Report: Child Care Is “Unaffordable” Nationwide, Especially for Single Parents

The 2017 report Parents and the High Cost of Child Care from the advocacy group Child Care Aware of America (CCAoA) illustrates the high cost burden faced by working parents across the United States.

A stark takeaway from the organization’s annual report is that across the country, the average cost of a year of child care is more than the average annual amount families spend on food and transportation combined. In more than half of states nationwide, the cost to keep an infant in center-based care is on par with the cost of attending a four-year public university.

The report indicates that child care is unaffordable in every state in the nation and the District of Colombia, based on the 2016 standard set by the Department of Health and Human Services (HHS) that child care should cost no more than 7 percent of a household’s budget.

According to CCAoA, married couples spend more than 10 percent of household income on child care annually. Single parents pay more than 27 percent of their income on center-based care. The problem was found to be most acute in Massachusetts, Utah, Oregon, Minnesota, New York, Washington and Hawaii.

CCAoA has illustrated this year’s data in an interactive Cost of Child Care map. Color-coded states give a broad stroke view of regional trends across the country. For each state, you can find detailed data addressing the differences between home-based child care versus center-based child care, income percent comparisons between different groups, and the cost of having one child in care versus two. For some states, the map even allows users to drill down to county level data for an even closer comparison.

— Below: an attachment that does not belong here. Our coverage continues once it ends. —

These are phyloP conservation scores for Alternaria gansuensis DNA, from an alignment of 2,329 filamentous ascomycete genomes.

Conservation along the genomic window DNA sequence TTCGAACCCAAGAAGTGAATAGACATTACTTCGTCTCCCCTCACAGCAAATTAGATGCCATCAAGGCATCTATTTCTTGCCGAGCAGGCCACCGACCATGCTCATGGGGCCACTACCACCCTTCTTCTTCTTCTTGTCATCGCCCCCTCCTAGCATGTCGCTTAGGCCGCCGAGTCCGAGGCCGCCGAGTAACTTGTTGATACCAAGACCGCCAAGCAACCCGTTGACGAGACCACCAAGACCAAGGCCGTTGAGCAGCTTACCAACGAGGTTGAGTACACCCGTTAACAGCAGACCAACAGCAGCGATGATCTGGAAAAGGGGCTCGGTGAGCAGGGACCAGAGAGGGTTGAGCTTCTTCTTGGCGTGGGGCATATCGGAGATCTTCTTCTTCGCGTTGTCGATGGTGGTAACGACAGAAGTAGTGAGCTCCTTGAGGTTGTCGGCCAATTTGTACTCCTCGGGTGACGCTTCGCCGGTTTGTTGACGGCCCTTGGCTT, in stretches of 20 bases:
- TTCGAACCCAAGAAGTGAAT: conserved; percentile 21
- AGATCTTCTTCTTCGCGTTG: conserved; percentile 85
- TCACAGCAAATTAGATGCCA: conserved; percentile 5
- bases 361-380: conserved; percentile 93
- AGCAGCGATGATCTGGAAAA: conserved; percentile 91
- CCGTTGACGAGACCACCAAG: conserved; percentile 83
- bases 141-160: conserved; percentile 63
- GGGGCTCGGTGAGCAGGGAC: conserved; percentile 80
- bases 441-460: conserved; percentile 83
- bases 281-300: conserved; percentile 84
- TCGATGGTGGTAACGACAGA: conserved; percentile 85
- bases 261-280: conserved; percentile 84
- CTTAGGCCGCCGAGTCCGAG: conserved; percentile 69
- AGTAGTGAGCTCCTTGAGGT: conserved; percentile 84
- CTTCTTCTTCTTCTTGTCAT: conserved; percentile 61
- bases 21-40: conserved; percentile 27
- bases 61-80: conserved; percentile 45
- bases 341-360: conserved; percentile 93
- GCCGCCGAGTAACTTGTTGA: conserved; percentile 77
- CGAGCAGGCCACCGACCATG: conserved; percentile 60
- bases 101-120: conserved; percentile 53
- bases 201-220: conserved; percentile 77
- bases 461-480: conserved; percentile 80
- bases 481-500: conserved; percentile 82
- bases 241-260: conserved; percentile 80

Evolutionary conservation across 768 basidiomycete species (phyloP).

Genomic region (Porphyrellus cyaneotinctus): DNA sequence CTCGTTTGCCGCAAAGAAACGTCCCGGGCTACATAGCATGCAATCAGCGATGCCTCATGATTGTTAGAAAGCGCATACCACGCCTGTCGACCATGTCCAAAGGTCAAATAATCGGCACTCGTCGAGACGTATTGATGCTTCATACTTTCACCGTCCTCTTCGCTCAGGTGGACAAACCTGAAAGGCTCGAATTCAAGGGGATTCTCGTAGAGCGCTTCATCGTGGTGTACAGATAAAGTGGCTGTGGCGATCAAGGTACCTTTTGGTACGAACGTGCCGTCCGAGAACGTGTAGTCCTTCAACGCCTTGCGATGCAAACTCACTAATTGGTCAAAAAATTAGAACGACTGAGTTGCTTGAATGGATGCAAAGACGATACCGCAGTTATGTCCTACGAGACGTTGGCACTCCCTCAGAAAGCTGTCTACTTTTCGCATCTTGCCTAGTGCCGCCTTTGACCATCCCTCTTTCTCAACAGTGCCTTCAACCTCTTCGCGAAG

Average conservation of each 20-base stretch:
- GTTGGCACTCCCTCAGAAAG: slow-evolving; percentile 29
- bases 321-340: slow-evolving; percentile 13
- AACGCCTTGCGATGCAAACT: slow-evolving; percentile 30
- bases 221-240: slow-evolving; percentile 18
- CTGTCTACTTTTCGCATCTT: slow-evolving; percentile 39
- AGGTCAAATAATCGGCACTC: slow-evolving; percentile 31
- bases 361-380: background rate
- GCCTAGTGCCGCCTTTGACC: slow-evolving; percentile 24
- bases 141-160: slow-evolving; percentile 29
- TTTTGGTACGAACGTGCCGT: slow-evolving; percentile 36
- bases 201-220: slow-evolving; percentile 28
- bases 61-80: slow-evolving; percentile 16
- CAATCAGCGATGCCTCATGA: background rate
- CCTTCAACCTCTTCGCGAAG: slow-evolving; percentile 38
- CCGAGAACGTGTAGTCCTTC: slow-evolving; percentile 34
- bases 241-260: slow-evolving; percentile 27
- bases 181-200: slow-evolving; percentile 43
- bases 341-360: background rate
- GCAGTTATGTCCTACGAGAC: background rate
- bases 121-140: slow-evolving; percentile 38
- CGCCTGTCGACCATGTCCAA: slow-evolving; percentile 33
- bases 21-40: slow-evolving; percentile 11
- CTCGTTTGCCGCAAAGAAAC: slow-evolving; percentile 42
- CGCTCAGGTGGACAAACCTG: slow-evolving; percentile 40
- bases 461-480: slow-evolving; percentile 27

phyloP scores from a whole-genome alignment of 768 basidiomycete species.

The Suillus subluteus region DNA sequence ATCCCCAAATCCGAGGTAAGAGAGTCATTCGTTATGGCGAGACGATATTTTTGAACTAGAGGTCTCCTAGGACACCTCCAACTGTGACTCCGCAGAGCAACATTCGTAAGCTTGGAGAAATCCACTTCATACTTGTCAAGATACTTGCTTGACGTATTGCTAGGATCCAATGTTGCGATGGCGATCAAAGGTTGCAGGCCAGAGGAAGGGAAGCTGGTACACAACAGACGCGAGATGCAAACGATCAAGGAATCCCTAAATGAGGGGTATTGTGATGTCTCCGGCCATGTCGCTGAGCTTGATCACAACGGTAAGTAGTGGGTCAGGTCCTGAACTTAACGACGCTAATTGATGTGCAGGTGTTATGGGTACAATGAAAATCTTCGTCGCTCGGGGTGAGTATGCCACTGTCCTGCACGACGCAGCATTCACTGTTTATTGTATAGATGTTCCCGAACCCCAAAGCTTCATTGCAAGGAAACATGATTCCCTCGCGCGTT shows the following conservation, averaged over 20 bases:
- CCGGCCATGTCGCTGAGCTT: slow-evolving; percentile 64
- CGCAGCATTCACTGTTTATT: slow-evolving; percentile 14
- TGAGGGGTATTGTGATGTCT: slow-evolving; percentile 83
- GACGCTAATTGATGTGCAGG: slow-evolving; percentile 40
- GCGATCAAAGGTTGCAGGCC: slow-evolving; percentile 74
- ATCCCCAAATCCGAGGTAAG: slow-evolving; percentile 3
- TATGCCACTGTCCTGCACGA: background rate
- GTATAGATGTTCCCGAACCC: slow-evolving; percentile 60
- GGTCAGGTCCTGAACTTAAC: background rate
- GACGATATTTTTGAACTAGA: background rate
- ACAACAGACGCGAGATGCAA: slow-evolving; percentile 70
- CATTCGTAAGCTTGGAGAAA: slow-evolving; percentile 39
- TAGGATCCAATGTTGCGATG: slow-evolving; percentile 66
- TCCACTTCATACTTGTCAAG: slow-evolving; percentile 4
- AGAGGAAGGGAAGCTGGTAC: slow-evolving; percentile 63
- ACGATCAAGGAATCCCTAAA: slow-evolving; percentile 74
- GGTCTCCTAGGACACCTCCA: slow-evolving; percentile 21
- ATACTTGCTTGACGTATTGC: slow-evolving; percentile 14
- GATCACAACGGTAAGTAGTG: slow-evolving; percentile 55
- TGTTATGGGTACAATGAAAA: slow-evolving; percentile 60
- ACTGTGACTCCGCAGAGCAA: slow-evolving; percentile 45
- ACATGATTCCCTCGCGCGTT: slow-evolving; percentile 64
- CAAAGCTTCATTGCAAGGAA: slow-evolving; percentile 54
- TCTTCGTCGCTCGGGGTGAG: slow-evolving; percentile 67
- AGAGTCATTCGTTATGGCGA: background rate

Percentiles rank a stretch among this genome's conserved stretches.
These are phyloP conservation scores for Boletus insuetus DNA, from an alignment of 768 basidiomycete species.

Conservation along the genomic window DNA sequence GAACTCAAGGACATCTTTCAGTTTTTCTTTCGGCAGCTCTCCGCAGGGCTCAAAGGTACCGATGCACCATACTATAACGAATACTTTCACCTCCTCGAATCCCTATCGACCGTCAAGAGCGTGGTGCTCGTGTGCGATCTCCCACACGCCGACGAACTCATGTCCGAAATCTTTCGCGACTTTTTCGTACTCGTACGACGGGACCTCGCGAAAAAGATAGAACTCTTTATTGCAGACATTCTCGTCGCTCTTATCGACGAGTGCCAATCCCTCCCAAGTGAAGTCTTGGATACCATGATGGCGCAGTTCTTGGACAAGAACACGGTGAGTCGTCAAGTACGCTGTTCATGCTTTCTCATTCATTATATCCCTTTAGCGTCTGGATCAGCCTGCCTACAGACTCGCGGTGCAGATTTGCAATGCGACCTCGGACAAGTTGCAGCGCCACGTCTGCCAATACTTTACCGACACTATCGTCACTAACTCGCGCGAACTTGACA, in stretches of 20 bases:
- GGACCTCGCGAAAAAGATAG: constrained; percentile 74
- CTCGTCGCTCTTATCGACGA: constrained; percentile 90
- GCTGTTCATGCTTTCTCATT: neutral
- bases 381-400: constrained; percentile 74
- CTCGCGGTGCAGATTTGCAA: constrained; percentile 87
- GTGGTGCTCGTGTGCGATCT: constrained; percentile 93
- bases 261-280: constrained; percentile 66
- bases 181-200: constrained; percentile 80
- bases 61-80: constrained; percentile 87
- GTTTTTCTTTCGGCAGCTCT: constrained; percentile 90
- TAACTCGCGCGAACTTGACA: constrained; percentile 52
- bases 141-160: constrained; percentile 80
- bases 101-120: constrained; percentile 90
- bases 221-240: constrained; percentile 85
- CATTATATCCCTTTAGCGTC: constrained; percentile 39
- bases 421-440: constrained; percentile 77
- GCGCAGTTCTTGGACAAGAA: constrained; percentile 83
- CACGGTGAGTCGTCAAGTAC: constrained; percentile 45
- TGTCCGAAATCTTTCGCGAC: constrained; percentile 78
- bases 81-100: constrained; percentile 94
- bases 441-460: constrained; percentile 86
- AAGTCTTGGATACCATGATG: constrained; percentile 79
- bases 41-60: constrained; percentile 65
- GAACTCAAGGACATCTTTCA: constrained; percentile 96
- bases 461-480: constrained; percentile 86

Now in its eleventh year, the Cost of Care report is formulated by dividing the average cost of child care in a state against the average income in that state.

The report lays out a handful of recommendations to mitigate the unaffordability of child care. Among these suggestions are increasing federal funding provided to states for child care programs and passing the Working Families Act of 2017, which would significantly expand the number of families eligible for child care assistance and provide affordable child care through the age of 13.

“Congress has a real opportunity, as it weighs tax reform, to provide relief to working families struggling with child care costs,” Fraga said in the press release announcing the 2017 report.

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Sara Tiano, Staff Writer, The Chronicle of Social Change
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